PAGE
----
Iowa’s Huge Population Problem

Update: Chris Jones updated some details about the population and fecal waste issues. Please follow this link for his post 50 Shades of Brown.


My state of Iowa has a human population of 3.16 million (2018). Demographics are here. Des Moines is the most populous city with over 210,000 residents, then Cedar Rapids (130,405) and Davenport (102,582). The rest of the state is mostly small towns and rural. The many river and stream watersheds are outlined in the following image with the human population noted.

Dan Gilles | Water Resources Engineer | Iowa Flood Center

Why do I say the state has a huge population problem? It is because of the large numbers of animals grown in these watersheds. There are about 20-24 million hogs, 250,000 dairy cattle, 1.8 million beef cattle, 80 million laying chickens, and 4.7 million turkeys. Not included are the sheep, goats, horses, deer or Canada geese. These animals create a heavy burden on the water quality of the rivers and streams in the many watersheds around the state. All of which feed into the Missouri and Mississippi Rivers bounding our west and east coastlines.

The University of Iowa Institute of Hydraulic Research in Hydroscience & Engineering (IIHR) helps understand the demands on the water flow throughout the state. It helps engineer solutions to the problems encountered in keeping our waters safe. Water quality engineer Chris Jones recently examined the nitrogen (N), phosphorus (P), and total solid matter (TS) of the animal wastes and compared them to equivalent human N, P, and TS levels. His results were published in his blog and were astounding. Please read his post for the details.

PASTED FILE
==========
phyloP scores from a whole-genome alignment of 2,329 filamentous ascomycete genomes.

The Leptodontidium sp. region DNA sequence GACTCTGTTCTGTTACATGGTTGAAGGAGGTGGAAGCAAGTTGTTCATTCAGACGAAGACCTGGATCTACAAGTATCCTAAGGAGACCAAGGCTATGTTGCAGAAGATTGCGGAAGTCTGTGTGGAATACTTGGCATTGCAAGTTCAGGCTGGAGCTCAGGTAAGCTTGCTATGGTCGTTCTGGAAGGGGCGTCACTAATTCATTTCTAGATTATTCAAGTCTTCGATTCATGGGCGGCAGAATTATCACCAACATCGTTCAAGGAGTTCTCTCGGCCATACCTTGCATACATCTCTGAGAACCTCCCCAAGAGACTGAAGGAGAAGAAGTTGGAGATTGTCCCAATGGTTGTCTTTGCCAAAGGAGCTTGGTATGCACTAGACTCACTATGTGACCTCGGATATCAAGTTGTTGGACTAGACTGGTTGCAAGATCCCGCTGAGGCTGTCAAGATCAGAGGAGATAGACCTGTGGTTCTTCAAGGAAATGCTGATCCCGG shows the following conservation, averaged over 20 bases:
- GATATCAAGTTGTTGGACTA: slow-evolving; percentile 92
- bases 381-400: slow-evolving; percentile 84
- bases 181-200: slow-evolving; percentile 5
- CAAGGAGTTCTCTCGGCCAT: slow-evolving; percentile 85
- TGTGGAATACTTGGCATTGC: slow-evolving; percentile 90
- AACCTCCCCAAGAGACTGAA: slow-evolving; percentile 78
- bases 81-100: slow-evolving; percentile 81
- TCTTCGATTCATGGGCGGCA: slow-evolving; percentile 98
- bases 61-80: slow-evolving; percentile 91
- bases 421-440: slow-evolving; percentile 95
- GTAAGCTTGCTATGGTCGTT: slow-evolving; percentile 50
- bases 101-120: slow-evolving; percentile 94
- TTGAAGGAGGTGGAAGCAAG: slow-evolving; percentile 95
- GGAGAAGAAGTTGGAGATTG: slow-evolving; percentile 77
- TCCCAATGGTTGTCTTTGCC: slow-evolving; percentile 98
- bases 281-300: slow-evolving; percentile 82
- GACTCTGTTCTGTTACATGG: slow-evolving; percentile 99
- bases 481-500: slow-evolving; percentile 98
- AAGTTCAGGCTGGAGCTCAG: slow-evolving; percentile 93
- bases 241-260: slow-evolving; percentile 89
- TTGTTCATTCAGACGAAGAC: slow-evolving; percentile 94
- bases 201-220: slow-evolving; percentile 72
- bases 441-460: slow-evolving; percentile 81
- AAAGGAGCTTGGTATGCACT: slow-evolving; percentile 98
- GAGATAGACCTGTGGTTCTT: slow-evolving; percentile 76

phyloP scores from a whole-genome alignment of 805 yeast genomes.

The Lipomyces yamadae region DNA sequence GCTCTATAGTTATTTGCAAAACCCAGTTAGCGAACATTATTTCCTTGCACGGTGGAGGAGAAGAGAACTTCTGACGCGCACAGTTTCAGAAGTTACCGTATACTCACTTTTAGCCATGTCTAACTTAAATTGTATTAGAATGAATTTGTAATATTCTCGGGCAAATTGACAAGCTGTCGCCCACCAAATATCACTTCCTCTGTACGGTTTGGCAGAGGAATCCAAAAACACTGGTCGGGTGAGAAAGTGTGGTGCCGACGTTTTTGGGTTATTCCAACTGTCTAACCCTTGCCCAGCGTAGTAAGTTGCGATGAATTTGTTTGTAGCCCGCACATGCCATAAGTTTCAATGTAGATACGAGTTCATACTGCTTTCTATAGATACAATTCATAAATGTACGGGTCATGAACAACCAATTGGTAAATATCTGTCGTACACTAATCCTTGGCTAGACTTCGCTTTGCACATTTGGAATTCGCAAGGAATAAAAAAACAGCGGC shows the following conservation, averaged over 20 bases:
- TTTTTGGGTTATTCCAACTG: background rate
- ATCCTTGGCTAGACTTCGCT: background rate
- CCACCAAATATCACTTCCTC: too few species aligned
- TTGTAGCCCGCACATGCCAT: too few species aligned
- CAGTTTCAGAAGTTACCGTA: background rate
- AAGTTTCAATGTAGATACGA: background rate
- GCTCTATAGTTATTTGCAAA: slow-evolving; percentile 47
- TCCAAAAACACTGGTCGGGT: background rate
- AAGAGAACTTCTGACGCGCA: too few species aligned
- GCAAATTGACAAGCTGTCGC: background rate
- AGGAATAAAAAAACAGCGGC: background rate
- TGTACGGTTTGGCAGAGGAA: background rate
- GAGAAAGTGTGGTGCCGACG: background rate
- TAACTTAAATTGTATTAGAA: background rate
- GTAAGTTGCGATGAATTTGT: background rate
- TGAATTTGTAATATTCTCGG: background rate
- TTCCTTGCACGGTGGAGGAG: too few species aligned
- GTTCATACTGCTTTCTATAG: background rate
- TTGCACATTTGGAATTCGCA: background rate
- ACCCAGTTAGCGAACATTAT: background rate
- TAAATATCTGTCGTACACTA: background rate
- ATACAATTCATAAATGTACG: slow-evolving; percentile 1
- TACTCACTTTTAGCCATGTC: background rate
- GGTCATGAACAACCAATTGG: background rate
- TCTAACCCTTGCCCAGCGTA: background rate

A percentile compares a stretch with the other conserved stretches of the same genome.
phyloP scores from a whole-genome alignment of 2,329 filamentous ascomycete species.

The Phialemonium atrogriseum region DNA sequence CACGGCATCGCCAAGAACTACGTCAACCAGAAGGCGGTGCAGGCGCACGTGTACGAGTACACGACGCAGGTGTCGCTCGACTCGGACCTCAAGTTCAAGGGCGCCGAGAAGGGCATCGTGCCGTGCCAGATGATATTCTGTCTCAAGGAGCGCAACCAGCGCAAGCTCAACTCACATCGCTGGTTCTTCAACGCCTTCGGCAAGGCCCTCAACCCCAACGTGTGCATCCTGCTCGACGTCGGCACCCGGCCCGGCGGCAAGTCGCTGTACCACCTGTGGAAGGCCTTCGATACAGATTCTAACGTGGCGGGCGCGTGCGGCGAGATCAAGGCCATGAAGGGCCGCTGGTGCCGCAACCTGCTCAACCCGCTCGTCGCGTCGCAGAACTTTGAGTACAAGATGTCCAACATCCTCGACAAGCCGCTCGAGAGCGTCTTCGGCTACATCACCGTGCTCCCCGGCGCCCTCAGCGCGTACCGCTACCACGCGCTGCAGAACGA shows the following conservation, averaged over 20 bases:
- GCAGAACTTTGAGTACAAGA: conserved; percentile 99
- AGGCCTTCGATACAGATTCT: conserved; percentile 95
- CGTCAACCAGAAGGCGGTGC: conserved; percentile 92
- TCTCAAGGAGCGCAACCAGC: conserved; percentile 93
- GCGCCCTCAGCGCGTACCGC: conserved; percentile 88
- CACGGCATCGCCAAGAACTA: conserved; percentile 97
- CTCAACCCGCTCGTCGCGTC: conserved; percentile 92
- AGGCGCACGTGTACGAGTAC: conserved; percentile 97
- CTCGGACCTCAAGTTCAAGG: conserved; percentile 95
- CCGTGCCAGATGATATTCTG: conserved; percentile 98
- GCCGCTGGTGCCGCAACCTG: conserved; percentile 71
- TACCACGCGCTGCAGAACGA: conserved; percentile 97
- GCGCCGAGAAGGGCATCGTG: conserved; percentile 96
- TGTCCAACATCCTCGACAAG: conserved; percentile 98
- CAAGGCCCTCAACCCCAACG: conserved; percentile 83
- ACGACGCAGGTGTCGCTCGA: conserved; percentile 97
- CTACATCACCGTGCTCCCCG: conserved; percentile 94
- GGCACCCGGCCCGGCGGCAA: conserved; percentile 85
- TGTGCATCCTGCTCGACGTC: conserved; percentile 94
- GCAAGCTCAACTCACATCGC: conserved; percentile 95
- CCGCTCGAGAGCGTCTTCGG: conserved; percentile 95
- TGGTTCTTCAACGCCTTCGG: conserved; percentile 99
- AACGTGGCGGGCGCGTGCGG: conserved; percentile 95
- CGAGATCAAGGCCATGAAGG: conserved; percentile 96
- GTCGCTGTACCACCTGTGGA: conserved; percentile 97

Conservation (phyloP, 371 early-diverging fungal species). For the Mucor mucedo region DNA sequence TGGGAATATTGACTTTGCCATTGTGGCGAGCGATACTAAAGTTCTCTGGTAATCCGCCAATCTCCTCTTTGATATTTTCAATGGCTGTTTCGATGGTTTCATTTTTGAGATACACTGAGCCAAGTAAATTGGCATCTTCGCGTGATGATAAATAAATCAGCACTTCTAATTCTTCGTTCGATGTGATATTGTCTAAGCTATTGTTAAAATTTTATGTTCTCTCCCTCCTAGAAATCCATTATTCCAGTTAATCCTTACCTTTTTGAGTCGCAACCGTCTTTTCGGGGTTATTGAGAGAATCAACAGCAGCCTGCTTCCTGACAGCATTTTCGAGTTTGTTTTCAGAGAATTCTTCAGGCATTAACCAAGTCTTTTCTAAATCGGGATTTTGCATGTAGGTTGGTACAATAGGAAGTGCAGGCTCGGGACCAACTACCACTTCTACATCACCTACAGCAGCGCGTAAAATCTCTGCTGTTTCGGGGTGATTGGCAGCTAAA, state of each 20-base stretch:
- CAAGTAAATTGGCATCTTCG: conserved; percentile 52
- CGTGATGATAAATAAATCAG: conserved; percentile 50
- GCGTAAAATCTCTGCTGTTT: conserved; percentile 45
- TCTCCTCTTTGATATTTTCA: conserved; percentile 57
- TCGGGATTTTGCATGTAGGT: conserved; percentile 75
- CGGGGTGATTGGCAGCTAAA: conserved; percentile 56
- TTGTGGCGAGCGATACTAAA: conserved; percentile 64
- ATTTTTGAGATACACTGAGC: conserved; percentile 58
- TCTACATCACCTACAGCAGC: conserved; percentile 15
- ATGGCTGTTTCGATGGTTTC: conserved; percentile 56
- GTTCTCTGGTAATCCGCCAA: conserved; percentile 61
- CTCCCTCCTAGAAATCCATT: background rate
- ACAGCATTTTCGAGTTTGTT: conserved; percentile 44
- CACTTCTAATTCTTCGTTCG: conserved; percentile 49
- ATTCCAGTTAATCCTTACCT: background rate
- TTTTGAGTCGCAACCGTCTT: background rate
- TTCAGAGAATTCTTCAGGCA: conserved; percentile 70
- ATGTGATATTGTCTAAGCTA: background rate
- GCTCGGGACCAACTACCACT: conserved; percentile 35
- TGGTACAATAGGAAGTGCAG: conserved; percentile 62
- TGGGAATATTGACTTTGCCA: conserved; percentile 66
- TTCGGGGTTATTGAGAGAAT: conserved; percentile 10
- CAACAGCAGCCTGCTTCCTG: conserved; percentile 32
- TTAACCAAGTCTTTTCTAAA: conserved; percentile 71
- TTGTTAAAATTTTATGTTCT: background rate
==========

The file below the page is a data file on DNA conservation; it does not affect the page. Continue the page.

The impact of all those animals raised in Iowa was equivalent to a human population of 134 million people. That ranks our state as the 10th most populous ‘nation’ compared to humans alone, behind Russia and ahead of Mexico. To make his point, he put various equivalent human population centers of the world within the watershed boundaries. It is no wonder our rivers and streams are suffering from critical levels of runoff.

Chris Jones | Water Resources Engineer | IIHR

Chris Jones was not trying to pass judgement upon the livestock industry. It is a mainstay in our economy. He says it is important for leaders in the state to examine environmental outcomes along with the economic and regulatory considerations of the industry. I agree.

13 thoughts on “Iowa’s Huge Population Problem

  1. That the animal population of Iowa is equivalent to a human population of 134 million is indeed remarkable. I’m sure that calculations of other agricultural states like Nebraska, Texas and Arkansas would yield similar numbers. Humans are consuming and changing the Earth at an unsustainable rate. Rather than sending astronauts to Mars we should be adapting spaceship Earth to a sustainable course. Thanks for an eye-opening post, Jim.

    • Yes, the numbers grow to staggering amounts. We are having continuous problems with nitrates in the rivers and water supplies.